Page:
In its Life Science Newsletter the Cluster Biotechnologie of Bayern Innovativ – Gesellschaft für Innovation und Wissenstransfer mbH showed different examples of companies in Bavaria, which are getting into the growing market of technical polymers. The companies are involved at various stages of the “biopolymer value chain”. Examples reach from polymer generation (Biomer) to fibre (Teijin Monofilament) and film production (Huhtamaki) to processing technologies (Brückner Technology).
Plastics derived from bacteria and plants
Polyhydroxybutyrate (PHB) is produced by fermentation with selected soil bacteria and at the end of the fermentation process the PHB makes up to 80% of the bacterial dry mass. The biomass is collected, washed and subsequently the PHB is extracted using solvents and precipitated to a white powder in water. The powder obtained in the extraction process is finally transformed into pellets in an extruder. Biomer, based in Krailling, is using PHB and processes it to pellets that can be handled on plastics machines the same way as classic plastics produced from oil. PHB has advantage over conventional polymers, such as polypropylene, due to reduced cycle times, hence decreasing machine times and costs.
Comprehensive experience with the processing of biobased polymers is concentrated at Huhtamaki, a Finnish company with a subsidiary in Forchheim. One example is the processing of polylactic acid (PLA) derived e.g. from corn. Huhtamaki is one of the few companies able to blow PLA pellets into the desired shape and size for applications such as packaging and hygiene. The latest inventions allow Huhtamaki Forchheim to produce highly transparent PLA films with the mechanical properties of polyolefins like polypropylene and polyethylene. With its BioWare range, a product portfolio based on renewable raw materials, Huhtamaki is the first to manufacture and commercialise a complete range of compostable foodservice packaging.
Monofilaments made of biopolymers
Teijin Monofilament Germany GmbH develops monofilaments based on PLA. The usage of PLA monofilaments from renewable resources reduces the dependency on petrochemical resources for the generation of polymers. PLA material can be regarded as “CO2-neutral” since the polymer is biodegradable and the degradation products were made in equal amounts out of CO2 in the plants.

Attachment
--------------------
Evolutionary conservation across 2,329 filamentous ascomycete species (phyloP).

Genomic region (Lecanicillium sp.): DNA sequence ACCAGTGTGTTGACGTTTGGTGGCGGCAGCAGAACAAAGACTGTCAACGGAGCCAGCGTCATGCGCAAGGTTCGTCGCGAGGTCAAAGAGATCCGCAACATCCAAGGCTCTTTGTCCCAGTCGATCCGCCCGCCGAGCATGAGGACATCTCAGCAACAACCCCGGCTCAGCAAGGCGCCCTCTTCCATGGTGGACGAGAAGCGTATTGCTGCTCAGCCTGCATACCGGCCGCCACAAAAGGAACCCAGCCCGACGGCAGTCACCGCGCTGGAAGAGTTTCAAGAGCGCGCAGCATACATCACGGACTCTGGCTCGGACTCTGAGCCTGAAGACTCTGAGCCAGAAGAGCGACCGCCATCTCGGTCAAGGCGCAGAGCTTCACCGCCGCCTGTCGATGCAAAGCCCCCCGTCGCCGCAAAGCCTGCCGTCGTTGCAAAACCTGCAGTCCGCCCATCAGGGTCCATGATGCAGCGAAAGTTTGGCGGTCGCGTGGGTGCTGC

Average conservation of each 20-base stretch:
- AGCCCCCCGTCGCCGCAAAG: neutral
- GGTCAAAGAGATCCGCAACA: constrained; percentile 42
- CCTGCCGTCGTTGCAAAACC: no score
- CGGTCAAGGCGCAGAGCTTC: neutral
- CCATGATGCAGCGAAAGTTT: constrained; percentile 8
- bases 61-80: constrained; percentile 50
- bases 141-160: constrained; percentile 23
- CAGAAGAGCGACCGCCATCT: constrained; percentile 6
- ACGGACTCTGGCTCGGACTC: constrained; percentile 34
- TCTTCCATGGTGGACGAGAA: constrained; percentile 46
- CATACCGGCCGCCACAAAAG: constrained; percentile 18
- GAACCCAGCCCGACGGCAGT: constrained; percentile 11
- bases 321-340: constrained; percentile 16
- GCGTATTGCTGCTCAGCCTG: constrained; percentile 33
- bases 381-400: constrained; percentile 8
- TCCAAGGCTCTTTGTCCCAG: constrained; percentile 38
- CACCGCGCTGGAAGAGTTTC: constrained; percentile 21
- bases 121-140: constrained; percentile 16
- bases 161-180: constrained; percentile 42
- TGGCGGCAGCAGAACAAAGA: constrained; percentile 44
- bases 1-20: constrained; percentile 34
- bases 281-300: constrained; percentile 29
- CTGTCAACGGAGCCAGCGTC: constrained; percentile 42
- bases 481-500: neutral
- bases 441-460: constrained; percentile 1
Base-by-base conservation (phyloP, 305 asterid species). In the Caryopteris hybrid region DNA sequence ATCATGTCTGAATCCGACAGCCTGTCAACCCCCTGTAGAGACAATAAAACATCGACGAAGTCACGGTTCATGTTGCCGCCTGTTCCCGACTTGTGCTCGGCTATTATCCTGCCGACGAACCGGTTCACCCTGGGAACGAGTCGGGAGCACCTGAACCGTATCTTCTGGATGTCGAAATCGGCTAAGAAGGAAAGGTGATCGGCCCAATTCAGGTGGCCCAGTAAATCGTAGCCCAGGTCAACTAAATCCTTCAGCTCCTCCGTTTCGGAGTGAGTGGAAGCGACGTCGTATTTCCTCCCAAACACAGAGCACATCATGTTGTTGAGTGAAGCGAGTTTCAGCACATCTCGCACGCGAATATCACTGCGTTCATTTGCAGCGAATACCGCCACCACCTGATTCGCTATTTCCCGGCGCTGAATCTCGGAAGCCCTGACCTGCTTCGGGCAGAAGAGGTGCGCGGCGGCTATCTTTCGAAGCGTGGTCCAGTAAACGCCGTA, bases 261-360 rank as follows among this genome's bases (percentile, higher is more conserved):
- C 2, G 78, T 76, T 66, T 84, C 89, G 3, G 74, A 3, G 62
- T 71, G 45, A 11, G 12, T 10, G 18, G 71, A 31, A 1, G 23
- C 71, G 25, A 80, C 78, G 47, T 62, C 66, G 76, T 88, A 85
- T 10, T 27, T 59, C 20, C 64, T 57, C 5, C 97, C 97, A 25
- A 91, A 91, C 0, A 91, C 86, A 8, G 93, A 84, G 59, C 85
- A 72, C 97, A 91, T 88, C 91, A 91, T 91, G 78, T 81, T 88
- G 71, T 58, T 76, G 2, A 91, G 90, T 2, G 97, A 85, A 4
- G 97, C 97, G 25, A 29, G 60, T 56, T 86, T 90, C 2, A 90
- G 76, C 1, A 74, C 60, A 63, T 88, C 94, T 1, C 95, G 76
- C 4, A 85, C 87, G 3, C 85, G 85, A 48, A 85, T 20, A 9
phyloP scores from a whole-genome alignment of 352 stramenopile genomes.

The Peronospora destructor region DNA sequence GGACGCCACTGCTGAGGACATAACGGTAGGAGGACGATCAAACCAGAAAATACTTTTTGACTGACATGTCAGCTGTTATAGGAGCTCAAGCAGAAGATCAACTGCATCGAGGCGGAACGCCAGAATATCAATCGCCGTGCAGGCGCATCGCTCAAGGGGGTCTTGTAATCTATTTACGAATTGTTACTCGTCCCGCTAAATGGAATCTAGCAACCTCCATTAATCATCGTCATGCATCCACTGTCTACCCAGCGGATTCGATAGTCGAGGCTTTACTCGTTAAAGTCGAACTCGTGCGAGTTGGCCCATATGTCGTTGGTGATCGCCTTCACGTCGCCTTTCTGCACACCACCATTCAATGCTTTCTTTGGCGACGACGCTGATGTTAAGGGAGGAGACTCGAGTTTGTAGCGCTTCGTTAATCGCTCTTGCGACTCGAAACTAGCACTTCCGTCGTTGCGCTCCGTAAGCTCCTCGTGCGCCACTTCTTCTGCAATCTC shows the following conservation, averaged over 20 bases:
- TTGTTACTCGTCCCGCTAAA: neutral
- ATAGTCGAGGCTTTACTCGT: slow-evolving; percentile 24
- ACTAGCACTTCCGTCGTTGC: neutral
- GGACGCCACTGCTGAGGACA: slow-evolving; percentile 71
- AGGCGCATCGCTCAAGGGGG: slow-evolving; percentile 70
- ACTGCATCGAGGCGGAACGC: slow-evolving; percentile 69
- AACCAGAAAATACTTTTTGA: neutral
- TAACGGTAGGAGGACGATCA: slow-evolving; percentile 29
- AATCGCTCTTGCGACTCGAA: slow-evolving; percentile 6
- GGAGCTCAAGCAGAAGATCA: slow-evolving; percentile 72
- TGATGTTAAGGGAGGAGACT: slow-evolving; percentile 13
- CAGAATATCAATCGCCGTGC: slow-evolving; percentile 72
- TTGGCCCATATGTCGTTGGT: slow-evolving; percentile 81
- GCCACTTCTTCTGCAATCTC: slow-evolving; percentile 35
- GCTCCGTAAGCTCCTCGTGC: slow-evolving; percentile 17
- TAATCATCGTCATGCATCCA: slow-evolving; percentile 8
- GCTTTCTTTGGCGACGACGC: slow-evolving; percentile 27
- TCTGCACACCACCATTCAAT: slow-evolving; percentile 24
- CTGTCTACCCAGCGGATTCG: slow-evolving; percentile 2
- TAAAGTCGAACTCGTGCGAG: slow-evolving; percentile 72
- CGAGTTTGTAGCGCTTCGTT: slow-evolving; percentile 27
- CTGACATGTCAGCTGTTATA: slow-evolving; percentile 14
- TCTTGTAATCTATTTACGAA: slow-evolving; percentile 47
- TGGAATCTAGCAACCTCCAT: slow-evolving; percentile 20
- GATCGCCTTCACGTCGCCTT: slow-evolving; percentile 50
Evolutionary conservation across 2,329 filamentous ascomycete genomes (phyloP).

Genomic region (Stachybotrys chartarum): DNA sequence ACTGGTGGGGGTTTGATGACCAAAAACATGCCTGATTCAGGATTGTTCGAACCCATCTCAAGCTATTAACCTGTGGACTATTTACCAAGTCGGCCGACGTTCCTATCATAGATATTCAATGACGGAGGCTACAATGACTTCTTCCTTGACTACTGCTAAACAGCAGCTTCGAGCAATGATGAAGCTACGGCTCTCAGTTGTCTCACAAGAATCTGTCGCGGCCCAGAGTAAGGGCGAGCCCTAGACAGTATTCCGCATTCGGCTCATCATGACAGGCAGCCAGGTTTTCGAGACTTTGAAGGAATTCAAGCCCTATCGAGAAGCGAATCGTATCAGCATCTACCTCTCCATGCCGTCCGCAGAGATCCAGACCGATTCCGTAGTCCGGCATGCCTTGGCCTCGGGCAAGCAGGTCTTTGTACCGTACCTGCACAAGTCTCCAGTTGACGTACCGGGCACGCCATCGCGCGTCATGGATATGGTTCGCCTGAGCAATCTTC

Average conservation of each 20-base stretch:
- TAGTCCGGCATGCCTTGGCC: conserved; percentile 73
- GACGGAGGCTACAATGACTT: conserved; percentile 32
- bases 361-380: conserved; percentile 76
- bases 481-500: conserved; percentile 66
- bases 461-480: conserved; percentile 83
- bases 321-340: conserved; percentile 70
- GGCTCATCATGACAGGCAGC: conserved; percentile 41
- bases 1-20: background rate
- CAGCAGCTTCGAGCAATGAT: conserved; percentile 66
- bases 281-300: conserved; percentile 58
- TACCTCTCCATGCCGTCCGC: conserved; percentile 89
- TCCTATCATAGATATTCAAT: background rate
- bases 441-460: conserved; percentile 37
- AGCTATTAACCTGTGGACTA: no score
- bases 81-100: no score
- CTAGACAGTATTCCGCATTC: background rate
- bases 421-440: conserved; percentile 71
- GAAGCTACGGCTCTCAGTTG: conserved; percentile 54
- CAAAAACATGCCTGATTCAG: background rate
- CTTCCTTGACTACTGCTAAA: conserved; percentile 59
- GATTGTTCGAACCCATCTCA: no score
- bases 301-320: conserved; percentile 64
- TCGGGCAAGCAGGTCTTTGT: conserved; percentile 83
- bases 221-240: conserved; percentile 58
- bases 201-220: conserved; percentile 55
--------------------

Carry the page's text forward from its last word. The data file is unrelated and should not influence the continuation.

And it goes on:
The commencing application of polymers from renewable resources and the fact that they are biodegradable is a step towards an ecological production process. Teijin is capable of manufacturing PLA monofilaments with round and moulded profiles. Different degradation rates can be achieved through the modification of PLA. Based on their degradability, PLA monofilaments can be combined with natural products, thereby offering new application opportunities for both, natural products and monofilaments.
|PLA testing at Brückner`s technology centre|
Development of machines for the precessing of biobased polymers
The application of biobased polymers also requires the adaptation and improvement of existing technologies as well as the development of novel technologies for their processing. Since PLA resin is sensitive to humidity, special raw material handling and extrusion technology is necessary.
Brückner Technology Holding GmbH, a specialist for film stretching based in Siegsdorf, has developed a storage and stretching concept taking these particular requirements for PLA into account: the line layouts include silos with humidity protection, resin dryers prior to extrusion as well as extrusion processes with no additional drying needed. Furthermore, Brückner offers a unique technology centre enabling comprehensive R&D on a variety of stretching methods and PLA testing for optimising the product quality.
Source: Bayern Innovativ GmbH, 2008-10-23.